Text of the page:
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"Law of commandments expressed in ordinances" is not referring to written Torah. He is referring to "the traditions of man" found in the Oral Traditions. The Oral Traditions which are recorded in the Talmud are Pharisaic laws. In other words there are Two Torahs to distinguish from in the Gospels and the Letters. The common mistake many make when trying to ...


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The law was not "abolished" at all. Matt 5:17 considered contextually is saying "I didn't come to parse the law into "obey this but disregard that". The word is the same word used regarding the destruction of the temple stone by stone: Mar 13:2 "Do you see these large buildings?" Jesus responded. "Not one stone here will be left on another that will ...


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The law given to Moses at Sinai was abrogated with the advent of the new covenant. To put it a better way: The entirety of the Mosaic Covenant was fulfilled in Christ. The law of Moses no longer serves as direct and immediate judge over the lives and conduct of God's people. God's children today obey the Law of Christ [Gal 6.2, 1 Cor 9:21]. Jesus, who is ...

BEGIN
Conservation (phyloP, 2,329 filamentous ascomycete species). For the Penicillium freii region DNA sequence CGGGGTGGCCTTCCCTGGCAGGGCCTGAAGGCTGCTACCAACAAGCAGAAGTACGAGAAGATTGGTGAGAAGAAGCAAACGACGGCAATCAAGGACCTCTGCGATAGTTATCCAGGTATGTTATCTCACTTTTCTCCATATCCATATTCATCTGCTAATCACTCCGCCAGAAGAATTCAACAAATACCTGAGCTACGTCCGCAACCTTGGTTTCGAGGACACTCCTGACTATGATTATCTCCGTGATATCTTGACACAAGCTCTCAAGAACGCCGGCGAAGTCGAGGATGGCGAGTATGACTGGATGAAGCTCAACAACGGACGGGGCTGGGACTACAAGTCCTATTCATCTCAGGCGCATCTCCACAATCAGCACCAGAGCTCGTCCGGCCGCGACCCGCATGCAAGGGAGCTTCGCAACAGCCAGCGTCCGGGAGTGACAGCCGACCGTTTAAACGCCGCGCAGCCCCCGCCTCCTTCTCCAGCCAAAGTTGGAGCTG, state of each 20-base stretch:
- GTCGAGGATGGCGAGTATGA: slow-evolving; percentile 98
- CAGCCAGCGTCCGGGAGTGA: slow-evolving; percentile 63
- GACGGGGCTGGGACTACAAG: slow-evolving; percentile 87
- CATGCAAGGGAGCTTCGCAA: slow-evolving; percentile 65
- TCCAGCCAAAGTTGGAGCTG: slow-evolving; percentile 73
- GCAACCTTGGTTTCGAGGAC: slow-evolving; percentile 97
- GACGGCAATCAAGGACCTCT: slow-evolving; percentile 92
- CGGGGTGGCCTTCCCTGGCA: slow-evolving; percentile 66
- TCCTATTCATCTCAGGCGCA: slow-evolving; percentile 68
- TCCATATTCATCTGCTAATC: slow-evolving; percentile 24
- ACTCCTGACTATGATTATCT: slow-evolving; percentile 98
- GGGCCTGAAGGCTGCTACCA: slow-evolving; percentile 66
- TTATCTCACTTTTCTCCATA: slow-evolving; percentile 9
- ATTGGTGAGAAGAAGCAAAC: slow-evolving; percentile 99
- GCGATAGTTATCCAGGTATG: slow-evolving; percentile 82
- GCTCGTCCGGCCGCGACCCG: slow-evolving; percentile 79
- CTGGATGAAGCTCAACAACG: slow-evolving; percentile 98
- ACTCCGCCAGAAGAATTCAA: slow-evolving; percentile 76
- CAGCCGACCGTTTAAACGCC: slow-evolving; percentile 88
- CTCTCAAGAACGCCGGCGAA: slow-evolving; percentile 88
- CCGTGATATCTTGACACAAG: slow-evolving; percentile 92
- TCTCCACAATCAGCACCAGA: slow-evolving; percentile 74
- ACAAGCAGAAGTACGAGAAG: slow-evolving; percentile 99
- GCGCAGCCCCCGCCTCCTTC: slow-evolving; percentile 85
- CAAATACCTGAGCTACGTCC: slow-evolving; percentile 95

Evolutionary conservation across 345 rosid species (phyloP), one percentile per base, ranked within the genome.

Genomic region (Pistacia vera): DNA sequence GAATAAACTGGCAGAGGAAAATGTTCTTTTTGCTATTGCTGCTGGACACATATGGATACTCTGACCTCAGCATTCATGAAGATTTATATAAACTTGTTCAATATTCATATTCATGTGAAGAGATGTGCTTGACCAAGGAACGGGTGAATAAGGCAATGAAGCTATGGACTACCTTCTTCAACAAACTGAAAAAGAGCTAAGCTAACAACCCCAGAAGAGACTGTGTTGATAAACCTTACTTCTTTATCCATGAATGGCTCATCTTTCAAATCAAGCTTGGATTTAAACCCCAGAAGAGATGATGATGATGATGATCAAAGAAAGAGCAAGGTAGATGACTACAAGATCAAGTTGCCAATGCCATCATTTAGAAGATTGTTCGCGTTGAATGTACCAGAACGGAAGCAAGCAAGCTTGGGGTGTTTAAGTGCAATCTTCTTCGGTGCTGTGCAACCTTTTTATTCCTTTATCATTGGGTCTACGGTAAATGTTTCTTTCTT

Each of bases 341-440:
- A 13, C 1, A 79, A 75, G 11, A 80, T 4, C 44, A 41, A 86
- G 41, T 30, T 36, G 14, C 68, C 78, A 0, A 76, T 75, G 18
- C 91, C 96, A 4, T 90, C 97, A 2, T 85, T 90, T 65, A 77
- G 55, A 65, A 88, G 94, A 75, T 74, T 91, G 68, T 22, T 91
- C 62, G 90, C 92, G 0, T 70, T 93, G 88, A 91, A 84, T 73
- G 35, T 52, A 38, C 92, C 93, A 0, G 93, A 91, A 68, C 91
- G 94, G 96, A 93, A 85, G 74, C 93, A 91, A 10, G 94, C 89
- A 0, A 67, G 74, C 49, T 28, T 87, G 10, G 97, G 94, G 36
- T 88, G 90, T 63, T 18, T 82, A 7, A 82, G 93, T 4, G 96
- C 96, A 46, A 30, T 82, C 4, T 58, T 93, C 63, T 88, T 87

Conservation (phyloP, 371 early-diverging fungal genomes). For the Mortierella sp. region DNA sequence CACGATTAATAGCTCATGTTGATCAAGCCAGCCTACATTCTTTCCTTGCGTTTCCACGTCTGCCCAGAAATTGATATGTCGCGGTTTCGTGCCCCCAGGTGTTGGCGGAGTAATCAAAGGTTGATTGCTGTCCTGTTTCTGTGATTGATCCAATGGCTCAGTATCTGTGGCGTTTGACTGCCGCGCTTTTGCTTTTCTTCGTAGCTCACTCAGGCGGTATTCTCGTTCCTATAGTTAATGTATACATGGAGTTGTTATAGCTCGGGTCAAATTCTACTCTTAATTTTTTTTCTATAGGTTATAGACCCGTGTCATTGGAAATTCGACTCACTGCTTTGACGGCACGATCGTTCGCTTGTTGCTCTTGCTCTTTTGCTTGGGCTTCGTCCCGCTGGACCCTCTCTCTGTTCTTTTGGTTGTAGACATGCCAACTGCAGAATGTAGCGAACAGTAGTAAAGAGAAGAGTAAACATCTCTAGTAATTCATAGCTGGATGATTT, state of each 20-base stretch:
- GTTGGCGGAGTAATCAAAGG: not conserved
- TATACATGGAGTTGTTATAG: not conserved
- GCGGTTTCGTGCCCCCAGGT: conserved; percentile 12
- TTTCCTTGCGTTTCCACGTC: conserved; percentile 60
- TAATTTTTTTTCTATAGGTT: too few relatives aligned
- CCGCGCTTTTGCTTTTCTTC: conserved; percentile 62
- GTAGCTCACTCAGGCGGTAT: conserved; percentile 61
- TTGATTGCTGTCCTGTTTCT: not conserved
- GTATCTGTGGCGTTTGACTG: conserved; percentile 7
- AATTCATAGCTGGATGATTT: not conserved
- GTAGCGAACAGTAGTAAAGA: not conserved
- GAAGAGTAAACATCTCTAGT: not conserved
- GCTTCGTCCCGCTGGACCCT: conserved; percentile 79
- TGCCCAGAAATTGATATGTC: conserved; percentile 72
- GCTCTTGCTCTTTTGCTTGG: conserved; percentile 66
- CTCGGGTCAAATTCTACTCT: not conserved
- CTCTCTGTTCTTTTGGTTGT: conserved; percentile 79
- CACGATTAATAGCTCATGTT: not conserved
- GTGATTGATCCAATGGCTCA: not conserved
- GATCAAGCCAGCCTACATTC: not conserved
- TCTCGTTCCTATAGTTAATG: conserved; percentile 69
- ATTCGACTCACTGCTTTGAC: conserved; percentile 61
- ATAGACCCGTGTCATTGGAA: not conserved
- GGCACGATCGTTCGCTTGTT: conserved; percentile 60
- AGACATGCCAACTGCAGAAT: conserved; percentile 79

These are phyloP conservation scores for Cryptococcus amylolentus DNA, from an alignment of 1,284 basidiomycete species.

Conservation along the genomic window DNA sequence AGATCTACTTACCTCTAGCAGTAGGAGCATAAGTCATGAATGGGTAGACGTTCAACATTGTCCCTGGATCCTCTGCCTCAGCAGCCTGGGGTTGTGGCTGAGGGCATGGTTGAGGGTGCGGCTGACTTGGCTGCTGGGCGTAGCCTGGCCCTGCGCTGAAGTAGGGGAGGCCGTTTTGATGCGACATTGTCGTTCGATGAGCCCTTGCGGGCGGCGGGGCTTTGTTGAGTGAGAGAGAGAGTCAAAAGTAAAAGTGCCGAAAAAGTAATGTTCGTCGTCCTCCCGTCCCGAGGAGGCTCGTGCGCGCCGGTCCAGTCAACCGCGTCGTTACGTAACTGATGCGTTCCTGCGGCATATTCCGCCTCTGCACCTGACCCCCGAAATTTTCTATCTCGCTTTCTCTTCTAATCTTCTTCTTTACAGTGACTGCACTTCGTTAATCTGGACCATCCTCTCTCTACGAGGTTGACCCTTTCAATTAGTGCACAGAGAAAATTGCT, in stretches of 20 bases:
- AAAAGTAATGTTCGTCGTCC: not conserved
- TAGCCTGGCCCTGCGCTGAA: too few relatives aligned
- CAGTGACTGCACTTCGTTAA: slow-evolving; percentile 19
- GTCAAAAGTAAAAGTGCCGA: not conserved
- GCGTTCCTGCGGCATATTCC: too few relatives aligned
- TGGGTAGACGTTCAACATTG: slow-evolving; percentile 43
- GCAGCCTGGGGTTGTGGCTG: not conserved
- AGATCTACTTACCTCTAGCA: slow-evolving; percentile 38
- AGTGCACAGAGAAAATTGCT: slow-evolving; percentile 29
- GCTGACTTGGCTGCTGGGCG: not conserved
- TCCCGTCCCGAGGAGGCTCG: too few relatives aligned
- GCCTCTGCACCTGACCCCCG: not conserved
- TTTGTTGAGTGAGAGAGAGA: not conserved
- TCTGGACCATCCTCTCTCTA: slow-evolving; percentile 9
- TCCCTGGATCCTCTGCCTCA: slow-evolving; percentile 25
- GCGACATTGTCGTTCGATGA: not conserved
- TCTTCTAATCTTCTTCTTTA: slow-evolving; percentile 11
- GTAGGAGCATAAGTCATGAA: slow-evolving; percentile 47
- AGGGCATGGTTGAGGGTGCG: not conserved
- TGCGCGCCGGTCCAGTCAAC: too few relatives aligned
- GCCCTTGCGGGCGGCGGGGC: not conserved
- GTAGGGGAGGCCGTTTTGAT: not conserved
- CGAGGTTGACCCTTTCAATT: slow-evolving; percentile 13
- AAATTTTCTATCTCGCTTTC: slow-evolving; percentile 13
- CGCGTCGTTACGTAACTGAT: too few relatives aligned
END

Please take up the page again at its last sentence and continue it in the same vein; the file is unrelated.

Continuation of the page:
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I think we have to read "abolish" as having a very particular meaning in Paul's writings when it comes to the law. For Paul, because his ministry so heavily focused on the Gentiles (those not born as Jews), the dominant theological question of his writing is "what does it mean for Gentiles to be saved?" There were a lot of very prominent voices in the ...


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Although Paul does not use the same word for 'abolish' as Jesus in Matthew 5:17, I think it helpful to bear that verse in mind, as Paul did not intend to contradict what Jesus says: 17“Do not think that I have come to abolish the Law or the Prophets; I have not come to abolish them but to fulfill them. 18For truly, I say to you, until heaven and earth ...



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